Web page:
Battle Quills... ready! Circulation: 175,178,569 Issue: 372 | 19th day of Celebrating, Y10
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A Certain Kind Of Magic: Part One


by buds_and_authors

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I always grew up in a big family, five other older girls before me. There were never any boys in our family; it just didn’t happen. Julie, our owner, was perfectly lovely. She took marvellous care of us all and we were always happy.

     In descending order, my sisters are: Cassandra, Alanna, Vanessa, Tamara, Larissa and me, Breanna. Cassandra liked to be called Sandy and Tamara, Tammy. Over the years we’ve grown up together but as we grew older, my sisters left home to study and to have lives of their own.

     I’ve long witnessed and endured the forever smouldering pain of losing my sisters, one by one, and now, only Larissa remains at home. Greg, Julie’s friend, also lives with us. We call Julie Mum and Greg Dad. Recently Dad hurt his ankle and now is confined to walking at only a minimum and Larissa and I are always wary of his grouchy temper.

     Sandy has two petpets of her own, Jasmine and Caleb. Alanna is at Mystery Island school, studying to be doctor, Vanessa is working as a receptionist for the Neolodge and Tammy is currently kicking back with her friends. Everyone is happy, ready for Christmas to come and barrel us over.

     Christmas is always spent together; day after day of lovely family-time. Sometimes quarrels break out but usually we are very happy together. Getting presents, setting up Christmas trees, eating bonbons, painting each other; it’s all good.

     It was December 4th, nearly time for Christmas. We were eating a chocolate for every day of December to count down. There were twenty-four chocolates for each of us. I was sitting at my desk in my room upstairs, getting ready to send a neomail to Vanessa. She was coming down on the twentieth with her friend, Jesse. He was a blue Kougra and full to bursting with energy. I was always wary of him because he liked to steal my chocolate. Unfortunately, Alanna couldn’t make it to our Christmas bash because of her exams and her friend said that she could have Christmas with his family.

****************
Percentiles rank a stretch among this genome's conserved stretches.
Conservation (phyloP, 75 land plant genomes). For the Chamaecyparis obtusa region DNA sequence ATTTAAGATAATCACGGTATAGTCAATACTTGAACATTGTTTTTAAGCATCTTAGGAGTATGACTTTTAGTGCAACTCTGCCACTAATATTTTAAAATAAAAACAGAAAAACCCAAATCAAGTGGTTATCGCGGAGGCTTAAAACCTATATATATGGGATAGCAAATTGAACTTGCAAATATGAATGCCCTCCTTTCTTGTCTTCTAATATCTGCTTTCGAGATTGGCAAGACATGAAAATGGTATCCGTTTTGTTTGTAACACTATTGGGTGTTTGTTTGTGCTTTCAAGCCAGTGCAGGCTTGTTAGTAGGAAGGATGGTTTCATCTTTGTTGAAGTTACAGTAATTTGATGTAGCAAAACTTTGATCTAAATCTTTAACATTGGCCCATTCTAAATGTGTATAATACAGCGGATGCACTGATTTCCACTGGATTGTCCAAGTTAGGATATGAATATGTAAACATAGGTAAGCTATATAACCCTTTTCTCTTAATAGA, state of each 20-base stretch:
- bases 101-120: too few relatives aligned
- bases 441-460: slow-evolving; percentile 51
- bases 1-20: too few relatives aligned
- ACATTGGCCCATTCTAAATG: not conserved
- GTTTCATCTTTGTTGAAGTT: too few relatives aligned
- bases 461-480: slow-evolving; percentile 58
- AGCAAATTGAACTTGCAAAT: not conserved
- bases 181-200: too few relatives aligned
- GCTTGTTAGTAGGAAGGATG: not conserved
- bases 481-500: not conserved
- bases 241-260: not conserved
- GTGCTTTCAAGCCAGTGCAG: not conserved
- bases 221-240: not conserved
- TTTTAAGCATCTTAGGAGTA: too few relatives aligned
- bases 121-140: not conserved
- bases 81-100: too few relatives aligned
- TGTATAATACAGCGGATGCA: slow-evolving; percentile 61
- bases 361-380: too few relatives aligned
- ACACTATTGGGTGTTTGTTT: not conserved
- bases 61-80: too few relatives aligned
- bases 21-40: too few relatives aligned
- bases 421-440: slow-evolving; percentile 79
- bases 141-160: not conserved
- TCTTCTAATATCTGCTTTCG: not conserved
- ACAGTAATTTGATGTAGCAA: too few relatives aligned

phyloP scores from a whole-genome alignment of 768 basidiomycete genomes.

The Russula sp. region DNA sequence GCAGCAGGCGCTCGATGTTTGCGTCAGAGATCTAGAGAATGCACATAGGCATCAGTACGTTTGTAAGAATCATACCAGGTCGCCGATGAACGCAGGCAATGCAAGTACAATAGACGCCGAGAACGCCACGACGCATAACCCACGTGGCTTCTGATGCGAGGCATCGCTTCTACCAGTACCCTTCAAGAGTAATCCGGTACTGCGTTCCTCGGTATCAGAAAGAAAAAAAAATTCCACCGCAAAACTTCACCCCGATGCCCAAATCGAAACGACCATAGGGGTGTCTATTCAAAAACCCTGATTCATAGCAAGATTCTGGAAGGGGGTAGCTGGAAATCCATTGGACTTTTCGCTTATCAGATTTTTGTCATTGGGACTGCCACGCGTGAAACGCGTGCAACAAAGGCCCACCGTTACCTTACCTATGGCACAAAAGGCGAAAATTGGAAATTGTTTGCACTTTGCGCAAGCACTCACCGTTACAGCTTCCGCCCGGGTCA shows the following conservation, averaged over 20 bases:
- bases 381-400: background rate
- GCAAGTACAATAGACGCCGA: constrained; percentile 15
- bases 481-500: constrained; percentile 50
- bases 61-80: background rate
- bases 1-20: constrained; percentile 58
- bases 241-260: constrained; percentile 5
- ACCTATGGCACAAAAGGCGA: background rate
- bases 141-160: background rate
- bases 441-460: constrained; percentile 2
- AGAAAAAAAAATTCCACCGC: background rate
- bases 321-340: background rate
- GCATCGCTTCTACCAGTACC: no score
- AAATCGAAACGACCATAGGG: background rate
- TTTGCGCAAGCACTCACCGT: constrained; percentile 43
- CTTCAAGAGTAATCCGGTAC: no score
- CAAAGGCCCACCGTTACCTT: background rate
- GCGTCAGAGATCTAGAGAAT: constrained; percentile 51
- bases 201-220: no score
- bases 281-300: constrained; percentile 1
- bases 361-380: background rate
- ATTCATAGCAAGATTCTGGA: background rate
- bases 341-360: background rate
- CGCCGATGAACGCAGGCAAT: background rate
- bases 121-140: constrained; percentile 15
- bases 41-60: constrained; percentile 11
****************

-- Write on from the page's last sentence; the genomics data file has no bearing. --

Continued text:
“Breanna, come downstairs, would you?” Mum called.

     “Coming,” I murmured.

     “Breanna!” a scream came from downstairs. Of course, it was Larissa.

     “I’m coming, I’m coming!”

     I raced down the stairs to where my sister was standing. She’d gotten Tammy to paint her red, her hair was spiked, and she wore a vintage dress of white and black lace. She looked magnificent.

     “Come on, come on, we’ve got to go!” she yelled.

     Tammy was brushing her teeth and Mum was ready to leap on the Eyrie at the slightest notice. I gave Larissa a quick peck on the cheek and watched as they raced onto the Eyrie cab and up, up and away to Larissa’s school. It was her last day of Neopian School and they were having a party; Larissa had to be on time or she’d die of embarrassment.

     I went back to my room and looked at the piece of paper which was my story. After long moments of staring, I didn’t feel anything. No excitement, no love for my characters, just nothing. I sighed and crumpled the paper, tossing it into the bin.

     ‘A great wind swept the leaves back from the trees, like a giant pulling the hair out of her little girl’s eyes. I blinked and listened to the whispering of the trees. I wasn’t scared of ghosts but if I had been, I’d be shaking in my boots right now. Now was the time for ghosts.’

     I smiled. I liked what I’d written. The words were powerful, the sentences short. I sighed and closed my eyes, putting myself in my character’s shoes. What would I do on a night of ghosts—even if I didn’t believe in them?

     ‘My baby sister whimpered by my side; ghosts were very, very scary to her.

     ‘“Can we go home now, Marie?” she asked, frightened. “I don’t like this place.”

     ‘“It’s fine, baby, we just have to wait for Mummy to come and pick us up, then everything will be fine, everything will be fine.”

     ‘I was feeling more like ghosts existed every moment. My frightened sister wasn’t doing anything to help that. I shuddered and a cold finger stroked my back. I whirled around. There was a zombie Blumaroo, smiling evilly. His bony arms reached for us and his eye popped out.